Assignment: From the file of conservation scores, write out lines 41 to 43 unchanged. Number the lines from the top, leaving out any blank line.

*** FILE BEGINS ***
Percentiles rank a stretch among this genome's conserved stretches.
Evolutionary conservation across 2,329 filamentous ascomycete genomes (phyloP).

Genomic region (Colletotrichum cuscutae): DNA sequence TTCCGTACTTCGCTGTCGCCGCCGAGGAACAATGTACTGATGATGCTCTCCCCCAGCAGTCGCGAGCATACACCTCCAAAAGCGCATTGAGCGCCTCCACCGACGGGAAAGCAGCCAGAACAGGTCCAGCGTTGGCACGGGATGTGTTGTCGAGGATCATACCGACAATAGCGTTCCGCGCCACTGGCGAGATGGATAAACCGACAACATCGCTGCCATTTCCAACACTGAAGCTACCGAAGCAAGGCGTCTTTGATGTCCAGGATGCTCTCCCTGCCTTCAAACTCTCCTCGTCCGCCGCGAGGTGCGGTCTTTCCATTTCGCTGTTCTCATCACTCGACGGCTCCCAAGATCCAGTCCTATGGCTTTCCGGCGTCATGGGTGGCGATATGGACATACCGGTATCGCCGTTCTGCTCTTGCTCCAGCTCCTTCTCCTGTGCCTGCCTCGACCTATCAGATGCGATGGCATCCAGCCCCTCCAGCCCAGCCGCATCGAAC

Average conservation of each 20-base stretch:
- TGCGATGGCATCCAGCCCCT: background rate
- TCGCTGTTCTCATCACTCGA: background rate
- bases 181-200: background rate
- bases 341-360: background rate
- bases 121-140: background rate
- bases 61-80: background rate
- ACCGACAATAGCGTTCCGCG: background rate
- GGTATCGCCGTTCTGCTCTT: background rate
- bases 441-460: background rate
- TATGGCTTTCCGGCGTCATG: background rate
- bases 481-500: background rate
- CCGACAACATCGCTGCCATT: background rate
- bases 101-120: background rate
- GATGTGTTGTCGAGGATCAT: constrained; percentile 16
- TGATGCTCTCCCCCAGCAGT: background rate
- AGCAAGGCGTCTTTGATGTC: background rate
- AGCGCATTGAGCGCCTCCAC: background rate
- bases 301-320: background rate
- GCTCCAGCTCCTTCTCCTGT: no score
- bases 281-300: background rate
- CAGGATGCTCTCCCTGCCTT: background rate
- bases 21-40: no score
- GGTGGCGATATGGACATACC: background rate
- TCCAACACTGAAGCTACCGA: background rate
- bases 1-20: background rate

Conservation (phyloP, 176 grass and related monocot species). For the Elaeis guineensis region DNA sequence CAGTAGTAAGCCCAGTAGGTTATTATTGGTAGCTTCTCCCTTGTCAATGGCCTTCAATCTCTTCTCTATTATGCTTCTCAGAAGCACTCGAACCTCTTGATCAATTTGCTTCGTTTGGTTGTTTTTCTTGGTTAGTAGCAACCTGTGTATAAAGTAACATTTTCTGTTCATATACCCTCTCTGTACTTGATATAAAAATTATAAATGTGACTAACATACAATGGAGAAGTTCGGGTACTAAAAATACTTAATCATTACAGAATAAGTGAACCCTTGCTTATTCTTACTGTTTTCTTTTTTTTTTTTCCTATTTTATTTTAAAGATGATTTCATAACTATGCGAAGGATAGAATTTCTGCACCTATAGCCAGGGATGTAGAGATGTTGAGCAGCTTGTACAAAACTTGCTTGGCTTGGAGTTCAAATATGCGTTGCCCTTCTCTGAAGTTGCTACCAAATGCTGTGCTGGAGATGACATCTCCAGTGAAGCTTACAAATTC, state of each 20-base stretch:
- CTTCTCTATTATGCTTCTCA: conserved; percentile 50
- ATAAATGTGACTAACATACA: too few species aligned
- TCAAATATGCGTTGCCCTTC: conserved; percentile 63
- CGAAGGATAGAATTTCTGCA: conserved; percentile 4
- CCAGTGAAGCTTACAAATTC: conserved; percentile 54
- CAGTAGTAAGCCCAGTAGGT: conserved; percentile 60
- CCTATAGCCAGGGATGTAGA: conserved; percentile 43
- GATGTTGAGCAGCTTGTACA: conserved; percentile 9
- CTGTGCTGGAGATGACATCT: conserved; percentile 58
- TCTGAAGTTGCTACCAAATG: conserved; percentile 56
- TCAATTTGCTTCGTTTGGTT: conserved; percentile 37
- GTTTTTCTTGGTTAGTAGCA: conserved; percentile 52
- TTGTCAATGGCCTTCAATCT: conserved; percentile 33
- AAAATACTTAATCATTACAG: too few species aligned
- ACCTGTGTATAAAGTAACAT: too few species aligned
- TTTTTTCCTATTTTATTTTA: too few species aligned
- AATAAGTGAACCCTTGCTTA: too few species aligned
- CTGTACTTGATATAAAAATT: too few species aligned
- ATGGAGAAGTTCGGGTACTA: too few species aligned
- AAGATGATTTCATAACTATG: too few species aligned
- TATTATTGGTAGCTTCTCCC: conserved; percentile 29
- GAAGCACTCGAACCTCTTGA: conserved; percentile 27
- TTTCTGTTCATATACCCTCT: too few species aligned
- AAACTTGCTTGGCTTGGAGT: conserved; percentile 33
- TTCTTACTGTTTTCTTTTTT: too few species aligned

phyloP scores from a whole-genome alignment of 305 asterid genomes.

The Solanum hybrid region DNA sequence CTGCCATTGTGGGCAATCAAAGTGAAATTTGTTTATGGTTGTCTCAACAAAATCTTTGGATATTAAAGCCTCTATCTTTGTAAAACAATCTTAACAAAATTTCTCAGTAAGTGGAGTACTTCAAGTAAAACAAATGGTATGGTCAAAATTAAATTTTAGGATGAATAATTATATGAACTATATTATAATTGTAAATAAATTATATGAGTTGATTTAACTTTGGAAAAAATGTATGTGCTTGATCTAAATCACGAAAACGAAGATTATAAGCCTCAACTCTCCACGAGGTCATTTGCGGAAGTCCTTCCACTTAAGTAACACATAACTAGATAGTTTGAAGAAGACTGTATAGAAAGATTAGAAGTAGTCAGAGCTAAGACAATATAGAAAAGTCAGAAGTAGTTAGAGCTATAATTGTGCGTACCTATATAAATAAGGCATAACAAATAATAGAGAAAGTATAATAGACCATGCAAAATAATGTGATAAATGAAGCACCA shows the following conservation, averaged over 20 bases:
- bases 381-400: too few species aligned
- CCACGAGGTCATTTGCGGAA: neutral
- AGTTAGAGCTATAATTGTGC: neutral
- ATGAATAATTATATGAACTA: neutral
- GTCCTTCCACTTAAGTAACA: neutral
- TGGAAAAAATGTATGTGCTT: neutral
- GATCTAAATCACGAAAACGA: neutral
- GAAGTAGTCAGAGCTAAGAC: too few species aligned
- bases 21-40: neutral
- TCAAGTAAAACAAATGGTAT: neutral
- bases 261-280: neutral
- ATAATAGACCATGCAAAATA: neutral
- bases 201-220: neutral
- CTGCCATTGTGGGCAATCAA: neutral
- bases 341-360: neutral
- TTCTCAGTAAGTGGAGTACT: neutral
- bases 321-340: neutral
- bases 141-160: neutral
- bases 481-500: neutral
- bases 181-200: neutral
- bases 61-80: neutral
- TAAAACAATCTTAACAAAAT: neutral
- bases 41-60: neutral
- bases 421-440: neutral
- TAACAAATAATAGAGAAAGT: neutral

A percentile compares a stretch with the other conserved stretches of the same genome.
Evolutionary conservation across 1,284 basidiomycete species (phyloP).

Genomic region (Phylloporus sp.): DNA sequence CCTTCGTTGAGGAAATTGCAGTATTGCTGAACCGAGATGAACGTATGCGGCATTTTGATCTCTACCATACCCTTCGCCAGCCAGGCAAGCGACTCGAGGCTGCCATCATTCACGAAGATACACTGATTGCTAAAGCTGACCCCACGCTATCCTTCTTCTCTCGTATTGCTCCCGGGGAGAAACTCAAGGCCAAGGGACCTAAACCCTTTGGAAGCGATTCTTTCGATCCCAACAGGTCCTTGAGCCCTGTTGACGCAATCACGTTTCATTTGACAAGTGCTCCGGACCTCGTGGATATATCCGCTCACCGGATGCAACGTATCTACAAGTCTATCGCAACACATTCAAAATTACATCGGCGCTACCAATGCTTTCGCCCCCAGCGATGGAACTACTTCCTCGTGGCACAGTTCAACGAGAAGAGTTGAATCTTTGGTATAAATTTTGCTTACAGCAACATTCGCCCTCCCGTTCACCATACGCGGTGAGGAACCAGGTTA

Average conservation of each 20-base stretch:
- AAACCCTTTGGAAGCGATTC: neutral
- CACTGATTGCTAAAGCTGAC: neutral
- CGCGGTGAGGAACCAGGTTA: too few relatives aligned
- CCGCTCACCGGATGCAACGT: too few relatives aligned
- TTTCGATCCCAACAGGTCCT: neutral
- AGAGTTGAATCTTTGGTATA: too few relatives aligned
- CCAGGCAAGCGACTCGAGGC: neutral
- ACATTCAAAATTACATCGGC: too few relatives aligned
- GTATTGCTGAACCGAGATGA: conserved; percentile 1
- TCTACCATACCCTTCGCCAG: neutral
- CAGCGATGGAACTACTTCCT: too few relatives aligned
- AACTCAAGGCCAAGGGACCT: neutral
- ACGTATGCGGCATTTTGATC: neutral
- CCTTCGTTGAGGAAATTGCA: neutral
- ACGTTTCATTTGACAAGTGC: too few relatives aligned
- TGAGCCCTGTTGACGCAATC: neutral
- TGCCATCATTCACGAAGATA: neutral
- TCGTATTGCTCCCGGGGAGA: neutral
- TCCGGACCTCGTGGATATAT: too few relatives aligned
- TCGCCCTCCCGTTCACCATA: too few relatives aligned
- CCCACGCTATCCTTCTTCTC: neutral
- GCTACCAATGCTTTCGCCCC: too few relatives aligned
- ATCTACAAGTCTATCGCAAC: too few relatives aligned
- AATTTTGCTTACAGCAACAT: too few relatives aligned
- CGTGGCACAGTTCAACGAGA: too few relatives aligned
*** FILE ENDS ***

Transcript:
- TCAATTTGCTTCGTTTGGTT: conserved; percentile 37
- GTTTTTCTTGGTTAGTAGCA: conserved; percentile 52
- TTGTCAATGGCCTTCAATCT: conserved; percentile 33